Microplastic (MP) pollution is an emerging issue in aquatic sciences. Little comparative information currently exists about the problem in coastal systems exposed to different levels of human impact. Here we report a year-long study on the abundance of MP in the water column of three estuaries on the east-coast of Australia. The estuaries are subject to different scales of human impact; the Clyde estuary has little human modification, the Bega estuary has a small township and single wastewater treatment works discharging to its waters, and the Hunter estuary which has multiple townships, multiple wastewater treatment plants, and heavy industry. MP abundance followed an expected pattern with the lowest abundance in the low-impact Clyde estuary (98 part. m3), moderate levels of MP in the moderately impacted Bega estuary (246 part. m3), and high MP abundance in the highly impacted Hunter estuary (1032 part. m3). The majority of particles were <200 μm and fragment-like rather than fiber-like. MP abundance was positively related to maximum antecedent rainfall in the Bega estuary, however there are no clear environmental factors that could explain MP variation in the other systems. MP were generally higher in summer and following freshwater inflow events. On the Hunter estuary MP abundance was at times as high as zooplankton abundance, and within the range of numbers reported in other highly impacted systems globally. The results confirm that higher levels of human impact lead to greater plastic pollution and highlight the need to examine aquatic ecosystems under a range of conditions in order to adequately characterize the extent of MP pollution in rivers and coastal systems.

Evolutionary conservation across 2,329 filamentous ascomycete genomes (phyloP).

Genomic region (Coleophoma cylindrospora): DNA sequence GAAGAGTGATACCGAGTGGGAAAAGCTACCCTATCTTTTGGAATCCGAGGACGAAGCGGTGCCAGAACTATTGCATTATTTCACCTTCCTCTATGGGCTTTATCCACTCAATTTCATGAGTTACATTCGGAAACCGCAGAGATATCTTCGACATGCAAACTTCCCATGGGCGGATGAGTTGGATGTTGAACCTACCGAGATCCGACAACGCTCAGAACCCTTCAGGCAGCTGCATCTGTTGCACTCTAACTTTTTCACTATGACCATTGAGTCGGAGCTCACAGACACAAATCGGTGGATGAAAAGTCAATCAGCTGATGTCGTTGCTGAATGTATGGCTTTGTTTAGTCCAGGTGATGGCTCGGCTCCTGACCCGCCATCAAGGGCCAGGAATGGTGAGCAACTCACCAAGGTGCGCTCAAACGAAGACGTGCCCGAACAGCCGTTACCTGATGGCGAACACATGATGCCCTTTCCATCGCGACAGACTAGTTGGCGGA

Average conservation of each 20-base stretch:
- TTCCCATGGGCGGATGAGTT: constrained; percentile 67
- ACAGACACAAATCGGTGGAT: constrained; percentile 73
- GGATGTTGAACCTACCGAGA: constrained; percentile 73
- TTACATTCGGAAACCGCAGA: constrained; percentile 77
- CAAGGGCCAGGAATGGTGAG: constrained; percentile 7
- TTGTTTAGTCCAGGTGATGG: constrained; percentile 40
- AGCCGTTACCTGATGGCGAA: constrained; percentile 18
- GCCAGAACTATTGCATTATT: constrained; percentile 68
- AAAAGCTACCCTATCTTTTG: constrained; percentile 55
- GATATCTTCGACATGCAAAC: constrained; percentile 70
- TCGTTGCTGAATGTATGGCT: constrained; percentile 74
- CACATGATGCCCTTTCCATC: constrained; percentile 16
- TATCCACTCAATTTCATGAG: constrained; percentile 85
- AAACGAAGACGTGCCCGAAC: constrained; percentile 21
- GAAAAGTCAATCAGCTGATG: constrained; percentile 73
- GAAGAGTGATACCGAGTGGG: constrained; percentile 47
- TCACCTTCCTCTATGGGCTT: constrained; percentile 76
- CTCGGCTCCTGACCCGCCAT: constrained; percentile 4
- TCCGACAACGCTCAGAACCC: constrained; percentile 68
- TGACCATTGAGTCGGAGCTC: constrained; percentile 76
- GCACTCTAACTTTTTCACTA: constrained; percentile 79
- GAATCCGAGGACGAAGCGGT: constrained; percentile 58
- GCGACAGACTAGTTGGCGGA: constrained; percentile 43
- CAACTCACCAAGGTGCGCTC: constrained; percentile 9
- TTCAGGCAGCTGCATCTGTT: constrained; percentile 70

Hitchcock, JN, Mitrovic, SM, Hadwen, WL, Growns, IO & Rohlfs, A-M 2016, 'Zooplankton responses to freshwater inflows and organic-matter pulses in a wave-dominated estuary', MARINE AND FRESHWATER RESEARCH, vol. 67, no. 9, pp. 1374-1386.View/Download from: Publisher's site
Hitchcock, JN, Mitrovic, SM, Hadwen, WL, Roelke, DL, Growns, IO & Rohlfs, AM 2016, 'Terrestrial dissolved organic carbon subsidizes estuarine zooplankton: An in situ mesocosm study', Limnology and Oceanography, vol. 61, no. 1, pp. 254-267.View/Download from: Publisher's site